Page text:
Reply to post: Secure code enforcement issues

It's 2019 – and you can completely pwn millions of Qualcomm-powered Androids over the air

A random security guy Bronze badge

Secure code enforcement issues

Remember: if we don't fix these issues the government will step in. In this case I think this may not be a bad thing.

What I have seen while working with large organizations, especially SoC vendors:

1. Code is considered a money pit.

2. Getting the code out in time is more important than quality.

3. Huge sections of code are zealously guarded. Try getting access to BRC WiFi code for their WiFi chips.

4. A flawed view of Performance trumps integer overflow/underflow, null pointer checks, buffer size checks, return value checks. A good CPU can perform these checks with no measurable impact on performance but ...

5. Static code analysis is generally turned off, especially for kernel and driver level code because software engineers get too many warnings (go figure). In one cellular modem company they turned off Klockwork static code analysis as it was giving too many warnings. In another they would not use it as people were UPSET that their code was being flagged. So it was turned off.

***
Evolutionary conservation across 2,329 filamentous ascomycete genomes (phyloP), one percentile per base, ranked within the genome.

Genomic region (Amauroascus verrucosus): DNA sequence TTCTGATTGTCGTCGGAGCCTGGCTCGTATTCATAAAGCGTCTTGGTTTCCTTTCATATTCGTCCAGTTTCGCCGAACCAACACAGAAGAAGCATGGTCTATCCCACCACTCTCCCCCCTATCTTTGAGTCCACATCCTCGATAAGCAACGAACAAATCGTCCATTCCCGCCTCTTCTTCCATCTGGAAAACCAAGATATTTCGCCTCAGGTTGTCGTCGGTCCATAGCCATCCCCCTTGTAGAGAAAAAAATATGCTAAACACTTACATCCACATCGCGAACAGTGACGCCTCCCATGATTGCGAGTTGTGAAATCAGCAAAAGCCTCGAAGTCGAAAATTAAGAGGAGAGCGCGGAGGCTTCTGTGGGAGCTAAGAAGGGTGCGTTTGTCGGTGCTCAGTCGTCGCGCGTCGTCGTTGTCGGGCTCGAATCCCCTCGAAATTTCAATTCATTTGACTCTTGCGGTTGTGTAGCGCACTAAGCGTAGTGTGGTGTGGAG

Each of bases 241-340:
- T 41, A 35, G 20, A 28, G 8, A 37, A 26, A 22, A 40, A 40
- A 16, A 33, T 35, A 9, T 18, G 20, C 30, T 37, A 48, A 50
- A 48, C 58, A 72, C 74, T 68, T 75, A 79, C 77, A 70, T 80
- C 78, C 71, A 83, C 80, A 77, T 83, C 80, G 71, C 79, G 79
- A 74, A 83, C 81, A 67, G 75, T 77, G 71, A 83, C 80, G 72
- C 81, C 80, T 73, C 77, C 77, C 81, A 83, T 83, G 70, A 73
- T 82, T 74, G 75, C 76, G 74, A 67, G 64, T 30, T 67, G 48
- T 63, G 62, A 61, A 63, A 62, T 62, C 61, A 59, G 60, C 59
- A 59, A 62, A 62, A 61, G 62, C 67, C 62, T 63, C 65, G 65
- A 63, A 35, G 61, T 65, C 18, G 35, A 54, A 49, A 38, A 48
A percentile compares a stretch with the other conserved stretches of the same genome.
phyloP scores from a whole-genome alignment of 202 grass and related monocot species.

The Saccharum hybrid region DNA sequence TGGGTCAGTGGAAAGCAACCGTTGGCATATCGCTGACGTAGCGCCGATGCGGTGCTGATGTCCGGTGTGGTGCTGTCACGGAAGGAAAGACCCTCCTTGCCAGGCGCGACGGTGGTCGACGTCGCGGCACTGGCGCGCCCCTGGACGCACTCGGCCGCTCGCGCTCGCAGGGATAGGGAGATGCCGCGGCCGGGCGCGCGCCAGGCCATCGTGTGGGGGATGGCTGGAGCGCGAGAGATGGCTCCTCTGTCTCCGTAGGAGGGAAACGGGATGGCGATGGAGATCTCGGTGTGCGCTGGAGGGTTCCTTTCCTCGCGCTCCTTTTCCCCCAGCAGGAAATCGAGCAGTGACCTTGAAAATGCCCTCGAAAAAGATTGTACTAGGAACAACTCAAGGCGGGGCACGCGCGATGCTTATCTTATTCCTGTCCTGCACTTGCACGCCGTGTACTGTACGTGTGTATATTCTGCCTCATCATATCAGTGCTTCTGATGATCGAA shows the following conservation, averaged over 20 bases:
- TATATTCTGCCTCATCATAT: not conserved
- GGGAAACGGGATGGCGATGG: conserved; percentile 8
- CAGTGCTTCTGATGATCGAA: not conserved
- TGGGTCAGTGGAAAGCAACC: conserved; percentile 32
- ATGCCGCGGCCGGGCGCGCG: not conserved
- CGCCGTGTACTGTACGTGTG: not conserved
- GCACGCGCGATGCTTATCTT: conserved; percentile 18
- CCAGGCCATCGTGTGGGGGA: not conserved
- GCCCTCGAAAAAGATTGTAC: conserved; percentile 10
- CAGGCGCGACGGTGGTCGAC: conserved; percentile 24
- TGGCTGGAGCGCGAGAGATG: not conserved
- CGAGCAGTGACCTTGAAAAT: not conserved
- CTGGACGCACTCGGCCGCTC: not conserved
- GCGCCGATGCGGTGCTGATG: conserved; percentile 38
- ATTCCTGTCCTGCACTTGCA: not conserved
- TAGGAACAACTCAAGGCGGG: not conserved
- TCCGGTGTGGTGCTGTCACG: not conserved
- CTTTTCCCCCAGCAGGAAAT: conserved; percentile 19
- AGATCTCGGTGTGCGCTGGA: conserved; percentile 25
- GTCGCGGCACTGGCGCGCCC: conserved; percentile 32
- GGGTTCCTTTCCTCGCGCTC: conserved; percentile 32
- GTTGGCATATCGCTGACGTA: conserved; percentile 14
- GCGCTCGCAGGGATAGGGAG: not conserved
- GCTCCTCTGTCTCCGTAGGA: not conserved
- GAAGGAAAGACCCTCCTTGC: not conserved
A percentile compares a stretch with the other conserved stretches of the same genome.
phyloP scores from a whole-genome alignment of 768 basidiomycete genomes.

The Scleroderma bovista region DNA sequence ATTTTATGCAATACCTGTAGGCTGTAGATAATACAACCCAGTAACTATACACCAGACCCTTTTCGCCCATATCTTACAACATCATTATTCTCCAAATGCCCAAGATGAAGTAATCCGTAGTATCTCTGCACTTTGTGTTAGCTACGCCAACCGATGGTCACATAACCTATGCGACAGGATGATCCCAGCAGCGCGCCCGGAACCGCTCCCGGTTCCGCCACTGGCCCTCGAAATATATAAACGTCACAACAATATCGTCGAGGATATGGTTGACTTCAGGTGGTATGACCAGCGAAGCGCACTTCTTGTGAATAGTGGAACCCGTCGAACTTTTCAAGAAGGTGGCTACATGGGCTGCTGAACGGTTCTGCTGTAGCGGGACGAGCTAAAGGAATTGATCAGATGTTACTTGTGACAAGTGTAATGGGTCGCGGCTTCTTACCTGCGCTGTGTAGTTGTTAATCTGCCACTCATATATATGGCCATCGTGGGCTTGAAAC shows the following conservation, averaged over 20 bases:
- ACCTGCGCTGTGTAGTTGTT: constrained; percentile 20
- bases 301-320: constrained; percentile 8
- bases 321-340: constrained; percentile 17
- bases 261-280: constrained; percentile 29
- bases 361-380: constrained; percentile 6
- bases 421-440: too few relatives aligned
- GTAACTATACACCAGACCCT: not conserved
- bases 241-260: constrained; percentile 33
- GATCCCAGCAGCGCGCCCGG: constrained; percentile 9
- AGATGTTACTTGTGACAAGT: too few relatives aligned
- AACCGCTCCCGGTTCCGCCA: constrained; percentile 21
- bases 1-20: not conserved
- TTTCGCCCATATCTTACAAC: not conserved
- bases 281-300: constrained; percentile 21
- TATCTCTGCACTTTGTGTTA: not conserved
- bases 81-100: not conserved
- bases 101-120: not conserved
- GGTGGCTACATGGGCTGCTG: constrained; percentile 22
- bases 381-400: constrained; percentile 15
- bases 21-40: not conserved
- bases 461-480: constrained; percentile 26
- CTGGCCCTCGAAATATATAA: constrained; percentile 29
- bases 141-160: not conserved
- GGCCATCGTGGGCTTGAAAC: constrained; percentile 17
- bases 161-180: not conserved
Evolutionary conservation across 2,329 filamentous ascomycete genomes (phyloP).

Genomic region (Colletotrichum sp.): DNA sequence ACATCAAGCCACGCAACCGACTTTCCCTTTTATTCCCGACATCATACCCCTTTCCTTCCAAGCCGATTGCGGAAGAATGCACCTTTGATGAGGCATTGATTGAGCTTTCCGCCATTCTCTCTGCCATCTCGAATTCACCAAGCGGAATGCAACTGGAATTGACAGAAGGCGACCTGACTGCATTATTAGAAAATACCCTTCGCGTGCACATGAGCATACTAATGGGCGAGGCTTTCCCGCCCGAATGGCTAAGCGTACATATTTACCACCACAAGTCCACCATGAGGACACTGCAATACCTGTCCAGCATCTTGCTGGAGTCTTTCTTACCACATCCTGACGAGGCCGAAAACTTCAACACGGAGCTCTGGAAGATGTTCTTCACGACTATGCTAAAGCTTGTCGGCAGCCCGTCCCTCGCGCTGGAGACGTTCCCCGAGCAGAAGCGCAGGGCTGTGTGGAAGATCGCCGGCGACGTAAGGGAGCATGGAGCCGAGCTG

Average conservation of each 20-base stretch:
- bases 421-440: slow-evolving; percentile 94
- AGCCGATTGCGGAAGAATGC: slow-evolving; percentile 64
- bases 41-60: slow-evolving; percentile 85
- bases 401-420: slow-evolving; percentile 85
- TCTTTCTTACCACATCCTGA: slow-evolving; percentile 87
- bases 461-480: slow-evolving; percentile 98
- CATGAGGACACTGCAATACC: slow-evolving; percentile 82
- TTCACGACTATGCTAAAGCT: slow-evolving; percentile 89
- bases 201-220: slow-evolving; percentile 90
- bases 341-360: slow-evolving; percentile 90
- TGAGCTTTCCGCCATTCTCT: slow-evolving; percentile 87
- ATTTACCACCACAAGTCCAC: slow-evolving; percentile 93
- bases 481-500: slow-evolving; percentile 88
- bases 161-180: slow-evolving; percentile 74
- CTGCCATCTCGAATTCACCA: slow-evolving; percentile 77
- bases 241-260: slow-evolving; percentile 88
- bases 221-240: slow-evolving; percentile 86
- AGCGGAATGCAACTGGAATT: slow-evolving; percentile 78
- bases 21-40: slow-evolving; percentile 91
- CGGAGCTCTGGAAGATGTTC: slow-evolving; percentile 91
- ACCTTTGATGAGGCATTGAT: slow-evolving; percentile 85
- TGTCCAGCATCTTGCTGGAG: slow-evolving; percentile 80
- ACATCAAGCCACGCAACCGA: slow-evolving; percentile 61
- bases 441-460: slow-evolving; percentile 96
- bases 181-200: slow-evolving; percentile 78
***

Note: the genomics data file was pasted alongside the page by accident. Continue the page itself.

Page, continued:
What Google can do is easier said than done:

1. Require all drivers go to through third-party code inspection (Samsung and others may not trust Google).

2. Require all driver vendors to submit static code analysis and other code inspection summaries

3. Provide a timeline for delivering fixes to Google.

4. Go public with the issues if the code is not fixed according to schedule.

5. The cell-phone manufacturers deliver a plan to deliver the fixes on time

6. Stick to the plan.

Then do the same for other critical code.

Problems? Asking Samsung, Qualcomm, and others to do anything is difficult (as in the Japanese way of saying something is difficult). Samsung, after all is the biggest company in S. Korea.

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